Jo Paul attended a RCVS reception at the House of Lords last week. The afternoon was to launch the RCVS campaign to gain parliamentary time to update the Veterinary Surgeon Act. A part of that change would be the ability for the RCVS to regulate other professions. The afternoon was an opportunity to network with professionals who work in the veterinary industry alongside MPs and Peers. Throughout the afternoon we heard some short speeches from various professionals:
Pressor the Lord Trees: who sponsored the event. In his working life he was a research-based vet who is the only veterinary professional within the House of Lords. Lord Trees introduced the need for new legislation but concluded that animals deserved better care than human patients and he
believes this must be provided by vet led team. He continued as animals could not consent to treatment, could not give a history and could not refuse treatment, that care must be given by a veterinary surgeon or referred by a vet.
Dr Melissa Donald, RCVS President: Welcomed everyone and explained the need for legislative change as the current legislation was no longer fit for purpose to allow everyone to work together but didn’t say how this might happen. She was a very popular lady, but Jo did manage to speak to her briefly about RAMP and will follow up with her to give more information about the register Matthew Rendle,RCVS Veterinary Nursing Chair: talked about the important role of the vet Nurse in the MDT and the need for VNs to be able to develop their practice. The new act would support VNs in a community nurse capacity as well as working within a practice premises. Jo met Huw Jones who is CEO of BVNA which is a continuation of contact over the summer with a view to communication with them on how they feel about regulation within the RCVS and the importance of advice to VNs who wish to change careers to vet physiotherapy. RAMP do not want to be exclusive but there must be an understanding that appropriate additional training must take place to achieve RAMP registration. It is felt that communication with VN students would alert them early on in their career that progression to Veterinary Physiotherapy is not a case of a few weeks CPD but a full training for a new and different skillset. Work is ongoing.
Dr Justine Shotton, British Veterinary Association: Justine is vice president of the BVA, she talked about the organisation being the largest professional association for vets, and the need for a change in legislation to allow a more modern way of working. Jo met Justine and will follow up after within the next few days with an email explaining RAMP work which will follow up communication Jo started when attending BVA congress in June. RAMP believe we need to be proactive in working with the Veterinary associations BVA, BEVA and the BSAVA to make them aware of the regulatory package we are proposing, collect any feedback and learn from how the “on the ground” vets would feel comfortable working with MSK allied professionals.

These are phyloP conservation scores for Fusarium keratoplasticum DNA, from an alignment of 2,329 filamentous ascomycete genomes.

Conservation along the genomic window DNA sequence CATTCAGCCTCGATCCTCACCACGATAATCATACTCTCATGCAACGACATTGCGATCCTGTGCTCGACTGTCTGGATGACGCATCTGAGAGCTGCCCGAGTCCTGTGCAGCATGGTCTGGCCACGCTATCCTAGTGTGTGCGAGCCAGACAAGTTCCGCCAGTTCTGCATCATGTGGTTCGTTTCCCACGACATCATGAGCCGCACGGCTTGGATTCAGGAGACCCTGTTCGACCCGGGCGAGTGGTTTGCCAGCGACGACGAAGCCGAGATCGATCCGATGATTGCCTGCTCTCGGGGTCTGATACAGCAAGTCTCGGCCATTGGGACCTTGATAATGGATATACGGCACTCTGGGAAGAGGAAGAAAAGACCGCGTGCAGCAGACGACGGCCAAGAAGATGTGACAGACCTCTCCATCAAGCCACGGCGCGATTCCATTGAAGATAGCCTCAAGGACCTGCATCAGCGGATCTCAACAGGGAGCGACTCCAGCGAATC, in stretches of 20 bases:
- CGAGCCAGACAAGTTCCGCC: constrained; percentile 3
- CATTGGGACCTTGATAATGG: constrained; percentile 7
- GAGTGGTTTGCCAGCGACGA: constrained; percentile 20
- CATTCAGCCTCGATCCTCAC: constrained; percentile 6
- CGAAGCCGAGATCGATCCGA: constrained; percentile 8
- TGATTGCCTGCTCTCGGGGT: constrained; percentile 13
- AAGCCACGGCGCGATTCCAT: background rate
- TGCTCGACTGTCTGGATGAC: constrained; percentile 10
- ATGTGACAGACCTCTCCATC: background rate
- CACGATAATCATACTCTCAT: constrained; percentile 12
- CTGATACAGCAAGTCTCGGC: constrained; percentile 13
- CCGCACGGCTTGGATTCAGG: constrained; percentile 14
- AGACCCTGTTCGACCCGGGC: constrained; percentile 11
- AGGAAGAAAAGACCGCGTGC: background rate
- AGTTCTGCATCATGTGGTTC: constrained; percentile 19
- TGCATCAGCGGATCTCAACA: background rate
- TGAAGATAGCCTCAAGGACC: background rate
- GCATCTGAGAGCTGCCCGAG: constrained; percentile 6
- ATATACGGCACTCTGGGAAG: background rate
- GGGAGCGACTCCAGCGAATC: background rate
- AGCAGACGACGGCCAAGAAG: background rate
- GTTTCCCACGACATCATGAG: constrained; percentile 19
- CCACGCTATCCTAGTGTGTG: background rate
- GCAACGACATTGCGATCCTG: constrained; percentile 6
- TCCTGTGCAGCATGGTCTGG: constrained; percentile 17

Jake Paterson, Equine Dental Technician: Jake talked about the role of the equine dental technicians and the high skill levels they achieve in training. I also spoke again with BAEDT chair James Arkley and we believe that we have similar challenges and will continue to work together to support efforts for regulation of our respective industries.
Emily Hallett, Farm Veterinary Technician: talked about the work of Vet techs and how important they are in communication with farmers and monitoring animal health and management programs. She explained they often have more time with the farmer than the vets have and so can have a more productive relationship. It struck me that could also be said for our relationship with clients.
Emma Fretwell, Musculoskeletal Therapist: Emma is a highly eminent Chiropractor with vast regulatory and clinical experience. She is a co-opted member of RAMP Council, and she gave an excellent account of her role in small animal rehabilitation and how the MDT should work with each member contributing their specific skillset to the best of their ability to enable best care. Lorna Bannister, RCVS Knowledge Archivist
Also attending were representatives from IAAT, ACPAT, AHPR, BRC, McTimoney and BVCA so it was nice to have representation from several of the MSK professional associations.
As a lead up to the reception the RCVS made some promotional videos which you can view below.
Initially the RCVS asked RAMP to take part in the videos but as we were not allowed any editorial rights, we asked Kim Sheader if she could take part as a physiotherapy representative. Emma Fretwell also took part. We thank both practitioners for representing the MSK industry but please note their contribution was highly edited by the RCVS production team to match the theme of the vet led team.
RAMP have been active in reporting to the RCVS that the term paraprofessional infers someone who works alongside professionals and is not appropriate. Also, it would be appreciated if the term allied professionals is used to describe members of the MDT who are not vets. This is a work in progress and the term paraprofessional is still used in part of the videos, RAMP would encourage you to use this description on any communication.
In summary there was a consensus that new regulation is required but as yet there are no details on how it may look for MSK professionals. RAMP is working hard to maintain the educational and professional standards in place but will have to negitoate hard with the support of the registrants to gain autonomy and we will have to be strong if we are not to sacrifice standards for the lure of protection of title.